What makes for an entertaining stock-car race — a race that delivers the biggest bang for the buck, a race that makes fans decide to come back for more? The answer seems to be pretty much the same as those âstick-and-ballâ sports: tight competition with lots of thrilling lead changes.
When NASCAR President Steve Phelps talked about âthe racing productâ during a news conference earlier this month, he referred to more passing under green-flag conditions for the lead, which is probably the most important competition-related metric. Who wants runaways?
Following Kurt Buschâs victory Saturday in a 400-mile race at Kentucky, here are the updated green-flag passing statistics through 19 races, courtesy of NASCAR:
There have been 683 green-flag passes for the lead, compared with 466 at this point last year, which represents an increase of 46.6%.
Consequently, the average number of lead changes is 19.0 per race this year compared with 16.26 in 2018.
Five of 19 races this season have had record-setting green-flag passes for the lead â including four often criticized 1Â˝- mile tracks: Las Vegas, Kansas, Chicago and Kentucky.
Overall, there have been 35.5% more green-flag passes (not just for the lead) in 2019 compared with 2018.
These are good numbers for NASCAR to spin, along with the fact that TV ratings for Cup races have remained about the same as they were in 2018, a year in which viewership numbers plunged again. An eyeball check of the stands shows attendance appears to be off, but not horribly at most tracks. Kentucky Speedway appeared to be more than half-filled.
From strictly a competition standpoint, NASCAR canât do much more than try to make the races safe, close and exciting. A bigger variety of winners would help — just nine drivers have won 19 races — but new winners have captured the last three races, always a positive.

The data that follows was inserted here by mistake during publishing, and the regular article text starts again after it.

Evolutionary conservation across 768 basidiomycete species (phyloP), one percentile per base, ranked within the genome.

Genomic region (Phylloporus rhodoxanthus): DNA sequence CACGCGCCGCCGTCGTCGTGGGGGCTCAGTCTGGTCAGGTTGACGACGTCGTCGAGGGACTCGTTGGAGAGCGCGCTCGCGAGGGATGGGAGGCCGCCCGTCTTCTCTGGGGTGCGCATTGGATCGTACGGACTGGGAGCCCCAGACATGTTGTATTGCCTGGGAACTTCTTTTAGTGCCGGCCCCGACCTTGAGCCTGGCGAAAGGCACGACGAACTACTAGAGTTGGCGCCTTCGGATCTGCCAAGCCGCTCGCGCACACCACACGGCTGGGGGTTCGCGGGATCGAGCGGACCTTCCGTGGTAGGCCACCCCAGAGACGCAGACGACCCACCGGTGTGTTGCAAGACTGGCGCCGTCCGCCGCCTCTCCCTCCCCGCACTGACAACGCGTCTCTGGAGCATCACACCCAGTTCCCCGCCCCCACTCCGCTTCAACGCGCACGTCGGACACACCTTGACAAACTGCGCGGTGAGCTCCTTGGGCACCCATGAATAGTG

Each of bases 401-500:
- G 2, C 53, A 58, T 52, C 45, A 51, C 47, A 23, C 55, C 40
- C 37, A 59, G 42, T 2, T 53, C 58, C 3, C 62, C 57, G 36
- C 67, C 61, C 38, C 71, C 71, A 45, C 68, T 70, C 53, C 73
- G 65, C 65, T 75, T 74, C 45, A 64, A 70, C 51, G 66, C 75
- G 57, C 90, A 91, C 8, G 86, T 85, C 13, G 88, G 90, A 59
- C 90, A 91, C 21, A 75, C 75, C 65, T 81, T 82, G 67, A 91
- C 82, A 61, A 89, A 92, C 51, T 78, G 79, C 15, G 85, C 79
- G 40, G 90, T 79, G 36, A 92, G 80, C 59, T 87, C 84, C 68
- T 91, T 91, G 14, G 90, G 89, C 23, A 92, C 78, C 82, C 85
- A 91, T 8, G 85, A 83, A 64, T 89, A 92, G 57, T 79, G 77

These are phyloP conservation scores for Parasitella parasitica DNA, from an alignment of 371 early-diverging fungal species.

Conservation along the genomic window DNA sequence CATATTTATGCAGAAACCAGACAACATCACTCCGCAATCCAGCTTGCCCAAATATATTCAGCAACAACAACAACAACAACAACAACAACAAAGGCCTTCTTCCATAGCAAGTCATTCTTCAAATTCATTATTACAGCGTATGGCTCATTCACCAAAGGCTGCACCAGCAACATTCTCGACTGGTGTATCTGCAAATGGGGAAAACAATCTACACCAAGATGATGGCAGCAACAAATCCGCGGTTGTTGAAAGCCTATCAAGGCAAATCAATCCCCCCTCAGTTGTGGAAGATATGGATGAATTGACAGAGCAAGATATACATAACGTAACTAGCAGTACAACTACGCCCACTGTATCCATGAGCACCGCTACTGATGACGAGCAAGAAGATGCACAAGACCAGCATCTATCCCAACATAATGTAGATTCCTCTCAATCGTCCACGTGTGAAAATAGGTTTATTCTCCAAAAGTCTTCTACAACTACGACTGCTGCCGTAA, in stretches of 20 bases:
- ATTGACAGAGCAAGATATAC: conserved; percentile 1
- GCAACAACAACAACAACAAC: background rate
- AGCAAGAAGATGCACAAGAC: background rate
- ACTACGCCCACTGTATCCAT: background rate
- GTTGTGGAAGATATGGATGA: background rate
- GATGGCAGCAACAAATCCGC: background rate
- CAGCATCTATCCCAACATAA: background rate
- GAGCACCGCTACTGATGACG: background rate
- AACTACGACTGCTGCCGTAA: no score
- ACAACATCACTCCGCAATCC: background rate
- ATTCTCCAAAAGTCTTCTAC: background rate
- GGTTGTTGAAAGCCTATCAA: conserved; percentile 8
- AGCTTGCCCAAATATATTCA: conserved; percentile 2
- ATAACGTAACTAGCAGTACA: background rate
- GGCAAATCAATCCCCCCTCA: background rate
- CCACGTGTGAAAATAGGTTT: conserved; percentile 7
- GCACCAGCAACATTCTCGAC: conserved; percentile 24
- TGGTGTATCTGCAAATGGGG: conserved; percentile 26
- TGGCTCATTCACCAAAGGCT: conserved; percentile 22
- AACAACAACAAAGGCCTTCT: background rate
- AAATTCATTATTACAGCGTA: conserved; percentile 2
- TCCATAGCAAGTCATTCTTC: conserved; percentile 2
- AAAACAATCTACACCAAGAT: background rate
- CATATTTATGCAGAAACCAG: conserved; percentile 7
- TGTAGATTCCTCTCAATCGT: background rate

(And all three drove Chevrolets, which have somewhat been off the pace for 2Â˝ years.)
NASCAR receives, and often deserves, a lot of criticism, especially from fans who claim it was so much better back in the old days, when margins of victory were sometimes measured in laps and when the roster of drivers was depleted by wrecks of unsafe equipment.
Even the passing statistics have been poked at this year by some fans because they feel as if NASCAR is either fudging the numbers or is not comparing apples to apples with years past. What exactly is a green-flag pass for the lead, anyway?
It is a sensitive subject because NASCAR tweaked its aero package this year to promote closer racing, and even though the statistics are encouraging this year, the aero package has been criticized by drivers like Kyle Busch and fans for failing to produce exciting racing. Wait. What?
According to Mike Forde, a spokesman for NASCAR, it is what is has been for 70 years: âWe donât differentiate between passes or lead changes that happen on the track versus in the pits,â he wrote me in an email.
Some NASCAR fans have a problem with that. Ideally, the statistic should be for green-flag passes for the lead with the cars racing each other on the track, and they should not count the lead changes that occur on pit road during a big round of green-flag pit stops, where it is easier to pass.
According to Fordeâs unofficial statistics, there were 33 green-flag passes for the lead in the race at Kentucky. Of those 33 passes, he said, eight were the result of green-flag pit stops, which means that there were 25 passes for the lead, some in mid-lap, while the cars raced.
Lead changes are not the same as passes for the lead, because NASCAR, sticking with a definition that has existed since 1948, says a lead change can happen only at the start/finish line. NASCAR has data-gathering sensors at several spots around all of its tracks.
âAs I like to joke, this might be the debut of the rules package, but not the debut of green-flag pit stops,â Forde wrote.
Sometimes, there are things that happen in this world that canât be explained by statistics, and to some drivers and fans, this would appear to be one of those things. By most accounts, Saturdayâs race was not all that exciting until Kurt Busch won a late duel with Kyle.
There are many other factors that make for an entertaining experience at the race track. The late Joseph Mattioli, the colorful owner of Pocono Raceway in Pennsylvania, once told me, âYou can never have enough toilets.â Same with parking spots.
But it depends on the actual racing, too.